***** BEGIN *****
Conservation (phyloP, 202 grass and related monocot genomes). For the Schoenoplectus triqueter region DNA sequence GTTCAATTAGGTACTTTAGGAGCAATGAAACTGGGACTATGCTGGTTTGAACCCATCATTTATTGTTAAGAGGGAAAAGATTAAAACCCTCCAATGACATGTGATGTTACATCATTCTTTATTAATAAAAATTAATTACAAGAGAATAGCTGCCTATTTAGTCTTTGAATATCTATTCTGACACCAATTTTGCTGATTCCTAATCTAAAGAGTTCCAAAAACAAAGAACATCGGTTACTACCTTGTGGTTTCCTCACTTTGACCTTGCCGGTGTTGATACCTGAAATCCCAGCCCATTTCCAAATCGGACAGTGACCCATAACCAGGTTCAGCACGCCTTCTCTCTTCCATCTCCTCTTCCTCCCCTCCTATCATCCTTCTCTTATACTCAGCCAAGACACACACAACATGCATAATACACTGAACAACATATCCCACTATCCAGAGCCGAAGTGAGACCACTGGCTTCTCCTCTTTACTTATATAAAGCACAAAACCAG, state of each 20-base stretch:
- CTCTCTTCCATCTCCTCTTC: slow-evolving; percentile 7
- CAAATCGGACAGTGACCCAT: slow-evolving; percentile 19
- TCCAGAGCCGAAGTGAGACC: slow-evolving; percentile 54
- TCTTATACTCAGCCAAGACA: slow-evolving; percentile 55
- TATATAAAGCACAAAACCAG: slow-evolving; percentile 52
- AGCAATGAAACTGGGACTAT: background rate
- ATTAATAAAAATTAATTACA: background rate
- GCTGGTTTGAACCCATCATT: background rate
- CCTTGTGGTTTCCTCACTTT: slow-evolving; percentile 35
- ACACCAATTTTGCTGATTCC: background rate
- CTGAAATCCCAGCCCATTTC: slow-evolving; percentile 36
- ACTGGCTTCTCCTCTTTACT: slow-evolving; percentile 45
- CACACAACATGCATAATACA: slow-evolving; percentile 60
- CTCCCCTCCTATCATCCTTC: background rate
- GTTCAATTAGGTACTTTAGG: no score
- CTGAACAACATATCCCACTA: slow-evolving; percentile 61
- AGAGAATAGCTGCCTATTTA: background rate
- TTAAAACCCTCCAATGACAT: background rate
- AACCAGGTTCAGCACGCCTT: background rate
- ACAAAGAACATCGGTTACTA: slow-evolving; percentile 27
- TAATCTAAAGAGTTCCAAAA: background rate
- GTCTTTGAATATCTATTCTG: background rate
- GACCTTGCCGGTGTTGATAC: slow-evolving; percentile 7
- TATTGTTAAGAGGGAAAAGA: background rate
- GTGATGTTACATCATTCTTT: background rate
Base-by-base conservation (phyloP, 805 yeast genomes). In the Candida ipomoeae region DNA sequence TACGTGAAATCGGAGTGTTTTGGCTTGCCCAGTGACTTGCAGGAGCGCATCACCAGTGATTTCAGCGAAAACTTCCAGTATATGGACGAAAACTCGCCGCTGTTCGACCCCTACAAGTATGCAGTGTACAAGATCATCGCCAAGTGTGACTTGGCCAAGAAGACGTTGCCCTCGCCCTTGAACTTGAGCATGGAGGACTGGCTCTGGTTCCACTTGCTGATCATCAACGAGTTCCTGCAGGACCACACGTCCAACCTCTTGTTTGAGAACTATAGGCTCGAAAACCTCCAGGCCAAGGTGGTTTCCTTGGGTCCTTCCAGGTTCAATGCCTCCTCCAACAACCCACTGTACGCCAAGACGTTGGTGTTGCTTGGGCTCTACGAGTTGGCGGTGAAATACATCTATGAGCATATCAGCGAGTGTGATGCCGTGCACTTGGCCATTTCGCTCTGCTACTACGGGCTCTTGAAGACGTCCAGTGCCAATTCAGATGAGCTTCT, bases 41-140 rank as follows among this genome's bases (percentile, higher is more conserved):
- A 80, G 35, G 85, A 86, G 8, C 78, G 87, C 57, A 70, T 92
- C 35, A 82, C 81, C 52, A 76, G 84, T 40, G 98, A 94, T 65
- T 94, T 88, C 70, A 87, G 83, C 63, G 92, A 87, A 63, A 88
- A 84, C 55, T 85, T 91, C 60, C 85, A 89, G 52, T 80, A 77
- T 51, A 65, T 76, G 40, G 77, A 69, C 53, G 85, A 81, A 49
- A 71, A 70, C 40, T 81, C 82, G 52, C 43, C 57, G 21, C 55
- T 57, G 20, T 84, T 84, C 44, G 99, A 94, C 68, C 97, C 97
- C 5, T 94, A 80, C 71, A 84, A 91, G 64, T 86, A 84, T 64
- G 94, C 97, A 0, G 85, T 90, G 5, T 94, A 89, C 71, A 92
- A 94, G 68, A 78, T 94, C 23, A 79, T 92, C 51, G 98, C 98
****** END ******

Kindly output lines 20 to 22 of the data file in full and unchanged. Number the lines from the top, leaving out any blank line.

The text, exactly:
- AACCAGGTTCAGCACGCCTT: background rate
- ACAAAGAACATCGGTTACTA: slow-evolving; percentile 27
- TAATCTAAAGAGTTCCAAAA: background rate